Facebook And WhatsApp: The Great Divide


WhatsApp

Facebook acquired messaging service WhatsApp earlier this week in an unprecedented deal worth $19 billion, and it had a lot of people talking.

After all, examining this graph from Statista, we get to see just how big it is compared to other major tech acquisitions:

Infographic

While $19 billion sounds like overkill, here’s the facts about WhatsApp:

  • Over 450 million monthly active users
  • Over 320 million daily active users
  • 1 million new users per day
  • 50 billion messages processed daily
  • Between August 2013 and January 2014, added over 150 million active users

And unlike many other acquisitions, which tend to be of a free app/service, WhatsApp charges $1 per user per year.

In total, the deal comes out to around $42 per user. In comparison, Microsoft acquired Hotmail in 1997 for around $40 per user.

Facebook CEO Mark Zuckerberg has publicly stated that WhatsApp will continue to operate independently, and its product plans will be unchanged.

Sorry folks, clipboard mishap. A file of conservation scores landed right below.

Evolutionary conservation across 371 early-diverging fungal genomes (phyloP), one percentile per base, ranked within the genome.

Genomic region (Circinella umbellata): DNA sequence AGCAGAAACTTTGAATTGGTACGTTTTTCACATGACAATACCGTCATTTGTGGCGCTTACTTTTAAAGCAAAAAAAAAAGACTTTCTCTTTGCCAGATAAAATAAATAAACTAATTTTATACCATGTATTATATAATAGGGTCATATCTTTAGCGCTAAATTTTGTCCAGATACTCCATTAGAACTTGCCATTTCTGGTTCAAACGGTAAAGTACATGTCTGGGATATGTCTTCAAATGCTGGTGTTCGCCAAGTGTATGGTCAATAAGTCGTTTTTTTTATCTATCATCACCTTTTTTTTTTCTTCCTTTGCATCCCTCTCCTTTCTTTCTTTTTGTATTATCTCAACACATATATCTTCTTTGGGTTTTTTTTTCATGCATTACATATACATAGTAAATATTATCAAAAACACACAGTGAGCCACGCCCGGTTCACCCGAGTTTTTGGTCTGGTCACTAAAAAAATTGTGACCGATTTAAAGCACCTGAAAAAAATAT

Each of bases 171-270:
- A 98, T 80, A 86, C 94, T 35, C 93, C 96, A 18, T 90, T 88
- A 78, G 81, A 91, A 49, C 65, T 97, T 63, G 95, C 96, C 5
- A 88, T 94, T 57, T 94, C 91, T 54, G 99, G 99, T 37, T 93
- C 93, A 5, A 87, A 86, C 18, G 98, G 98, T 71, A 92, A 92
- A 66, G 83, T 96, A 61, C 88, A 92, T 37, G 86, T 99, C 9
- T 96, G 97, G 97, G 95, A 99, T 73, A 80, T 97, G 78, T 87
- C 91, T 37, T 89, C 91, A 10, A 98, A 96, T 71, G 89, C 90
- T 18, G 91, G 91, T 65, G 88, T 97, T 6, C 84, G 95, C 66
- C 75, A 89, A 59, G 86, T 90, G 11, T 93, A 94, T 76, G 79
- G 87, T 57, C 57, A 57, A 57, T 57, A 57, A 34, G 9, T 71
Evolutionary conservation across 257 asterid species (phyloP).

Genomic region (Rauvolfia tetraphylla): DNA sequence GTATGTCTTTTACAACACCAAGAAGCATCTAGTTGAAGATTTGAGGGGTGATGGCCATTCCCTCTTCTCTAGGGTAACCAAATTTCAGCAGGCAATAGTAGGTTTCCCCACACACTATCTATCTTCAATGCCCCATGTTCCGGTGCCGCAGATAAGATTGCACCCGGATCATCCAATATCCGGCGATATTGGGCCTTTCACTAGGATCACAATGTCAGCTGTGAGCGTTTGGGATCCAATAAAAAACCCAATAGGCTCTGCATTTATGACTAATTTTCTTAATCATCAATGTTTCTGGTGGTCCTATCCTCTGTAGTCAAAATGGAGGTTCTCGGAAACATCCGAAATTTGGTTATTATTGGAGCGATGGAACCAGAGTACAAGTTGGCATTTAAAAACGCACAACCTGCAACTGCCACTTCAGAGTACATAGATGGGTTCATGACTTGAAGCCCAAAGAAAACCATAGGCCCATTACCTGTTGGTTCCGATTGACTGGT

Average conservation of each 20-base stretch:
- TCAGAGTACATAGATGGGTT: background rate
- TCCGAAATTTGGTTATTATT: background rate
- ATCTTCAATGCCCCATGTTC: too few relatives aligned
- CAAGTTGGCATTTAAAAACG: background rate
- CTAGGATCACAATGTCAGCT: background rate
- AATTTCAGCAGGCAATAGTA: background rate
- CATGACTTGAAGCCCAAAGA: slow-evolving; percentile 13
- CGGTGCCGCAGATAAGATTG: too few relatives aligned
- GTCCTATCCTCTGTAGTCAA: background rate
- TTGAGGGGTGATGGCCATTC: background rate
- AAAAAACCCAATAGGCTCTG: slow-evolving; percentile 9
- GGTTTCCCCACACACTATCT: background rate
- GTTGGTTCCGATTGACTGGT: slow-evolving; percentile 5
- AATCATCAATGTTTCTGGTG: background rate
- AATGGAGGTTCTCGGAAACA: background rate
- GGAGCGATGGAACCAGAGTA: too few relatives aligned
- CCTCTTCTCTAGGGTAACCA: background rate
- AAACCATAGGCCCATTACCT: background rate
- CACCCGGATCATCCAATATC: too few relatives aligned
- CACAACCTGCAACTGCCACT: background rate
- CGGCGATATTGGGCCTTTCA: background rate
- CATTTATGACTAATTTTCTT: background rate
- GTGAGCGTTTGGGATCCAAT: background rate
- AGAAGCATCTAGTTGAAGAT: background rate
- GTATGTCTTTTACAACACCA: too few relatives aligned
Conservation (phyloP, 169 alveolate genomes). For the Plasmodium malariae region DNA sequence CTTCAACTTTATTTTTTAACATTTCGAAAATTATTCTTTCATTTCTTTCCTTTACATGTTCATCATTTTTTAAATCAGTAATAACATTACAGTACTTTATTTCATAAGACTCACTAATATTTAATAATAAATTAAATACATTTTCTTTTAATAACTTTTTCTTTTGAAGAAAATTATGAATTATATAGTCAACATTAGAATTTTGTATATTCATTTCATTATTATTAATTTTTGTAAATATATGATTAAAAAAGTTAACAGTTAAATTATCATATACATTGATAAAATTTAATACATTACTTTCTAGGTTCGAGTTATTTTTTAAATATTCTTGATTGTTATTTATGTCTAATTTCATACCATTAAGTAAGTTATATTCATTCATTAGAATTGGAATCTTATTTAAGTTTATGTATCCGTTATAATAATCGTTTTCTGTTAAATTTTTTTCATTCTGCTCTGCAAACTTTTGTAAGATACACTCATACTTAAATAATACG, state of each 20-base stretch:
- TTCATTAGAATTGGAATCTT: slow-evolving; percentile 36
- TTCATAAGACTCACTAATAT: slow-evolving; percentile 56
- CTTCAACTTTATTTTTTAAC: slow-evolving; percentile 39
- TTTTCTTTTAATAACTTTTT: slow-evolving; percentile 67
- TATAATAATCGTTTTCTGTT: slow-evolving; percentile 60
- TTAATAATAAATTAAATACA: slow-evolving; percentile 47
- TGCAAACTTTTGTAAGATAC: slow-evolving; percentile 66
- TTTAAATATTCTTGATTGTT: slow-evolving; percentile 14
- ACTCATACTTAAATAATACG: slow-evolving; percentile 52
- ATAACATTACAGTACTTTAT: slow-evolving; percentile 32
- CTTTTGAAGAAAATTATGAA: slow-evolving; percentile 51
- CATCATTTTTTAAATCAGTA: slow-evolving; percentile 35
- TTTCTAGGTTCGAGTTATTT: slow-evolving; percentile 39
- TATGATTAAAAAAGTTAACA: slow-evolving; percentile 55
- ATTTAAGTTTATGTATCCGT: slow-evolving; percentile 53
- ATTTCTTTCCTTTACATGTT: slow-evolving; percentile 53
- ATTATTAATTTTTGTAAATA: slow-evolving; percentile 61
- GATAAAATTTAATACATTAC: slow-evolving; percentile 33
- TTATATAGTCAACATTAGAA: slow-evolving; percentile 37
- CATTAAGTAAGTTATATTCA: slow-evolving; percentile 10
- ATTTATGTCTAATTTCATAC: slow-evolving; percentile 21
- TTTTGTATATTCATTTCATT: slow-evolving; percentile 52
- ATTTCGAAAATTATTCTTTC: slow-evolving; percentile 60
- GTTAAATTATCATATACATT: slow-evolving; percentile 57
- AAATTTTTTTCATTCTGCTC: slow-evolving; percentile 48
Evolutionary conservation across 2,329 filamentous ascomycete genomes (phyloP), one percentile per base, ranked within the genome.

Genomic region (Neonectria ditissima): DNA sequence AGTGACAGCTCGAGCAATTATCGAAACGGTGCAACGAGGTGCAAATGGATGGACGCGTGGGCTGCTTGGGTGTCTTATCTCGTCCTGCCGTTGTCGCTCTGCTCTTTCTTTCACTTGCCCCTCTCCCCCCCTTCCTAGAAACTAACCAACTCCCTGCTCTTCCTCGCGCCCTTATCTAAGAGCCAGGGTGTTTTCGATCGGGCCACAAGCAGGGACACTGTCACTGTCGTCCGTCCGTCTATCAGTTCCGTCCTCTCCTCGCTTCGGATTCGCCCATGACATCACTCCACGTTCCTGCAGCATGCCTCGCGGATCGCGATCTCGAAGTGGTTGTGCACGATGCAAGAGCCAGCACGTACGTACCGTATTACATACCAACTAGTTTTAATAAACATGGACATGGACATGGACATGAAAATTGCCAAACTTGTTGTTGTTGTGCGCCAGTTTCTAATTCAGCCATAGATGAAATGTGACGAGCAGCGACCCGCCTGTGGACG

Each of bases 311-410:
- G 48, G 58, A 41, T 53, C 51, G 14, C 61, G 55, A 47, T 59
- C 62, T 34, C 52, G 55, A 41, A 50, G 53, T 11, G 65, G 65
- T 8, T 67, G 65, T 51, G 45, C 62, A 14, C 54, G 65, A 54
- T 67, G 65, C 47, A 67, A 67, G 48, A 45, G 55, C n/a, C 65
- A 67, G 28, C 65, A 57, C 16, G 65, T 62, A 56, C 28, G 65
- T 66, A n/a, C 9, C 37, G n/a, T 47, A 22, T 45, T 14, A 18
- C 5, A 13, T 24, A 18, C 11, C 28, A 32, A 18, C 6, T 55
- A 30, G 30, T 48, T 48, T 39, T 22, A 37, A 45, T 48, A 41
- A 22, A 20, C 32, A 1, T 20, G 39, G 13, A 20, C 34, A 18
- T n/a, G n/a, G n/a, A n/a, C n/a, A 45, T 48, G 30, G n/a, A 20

One area of concern was that the service would get loaded with ads, but here’s what Mark had to say:

“I don’t personally think ads are the right way to monetize messaging.”

Does this mean Facebook will abandon the idea? Absolutely not, but WhatsApp has a great monetization plan already going for it.

However, there is a major divide between both services, and begs to question if a compromise will have to be reached, or has already been reached.

It’s no surprise that Facebook wants to know everything it possibly can about its users. The more it knows, the more it can help advertisers and the more money it makes.

On the other hand, WhatsApp doesn’t care for all that.

Here’s what CEO Jan Koum recently said in an interview with Wired:

“People need to differentiate us from companies like Yahoo! and Facebook that collect your data and have it sitting on their servers. We want to know as little about our users as possible. We don’t know your name, your gender… We designed our system to be as anonymous as possible.”

With Facebook now the owner of the world’s hottest messaging app currently out there, will WhatsApp have to give in, and appease the data-driven overlord?

Or, will WhatsApp stand its ground, and continue building out its service in the vision it sees fit?

Photo credit: WindKoh via photopin cc


Mike Stenger

Lover of technology, Mike often makes jokes that nobody laughs at.

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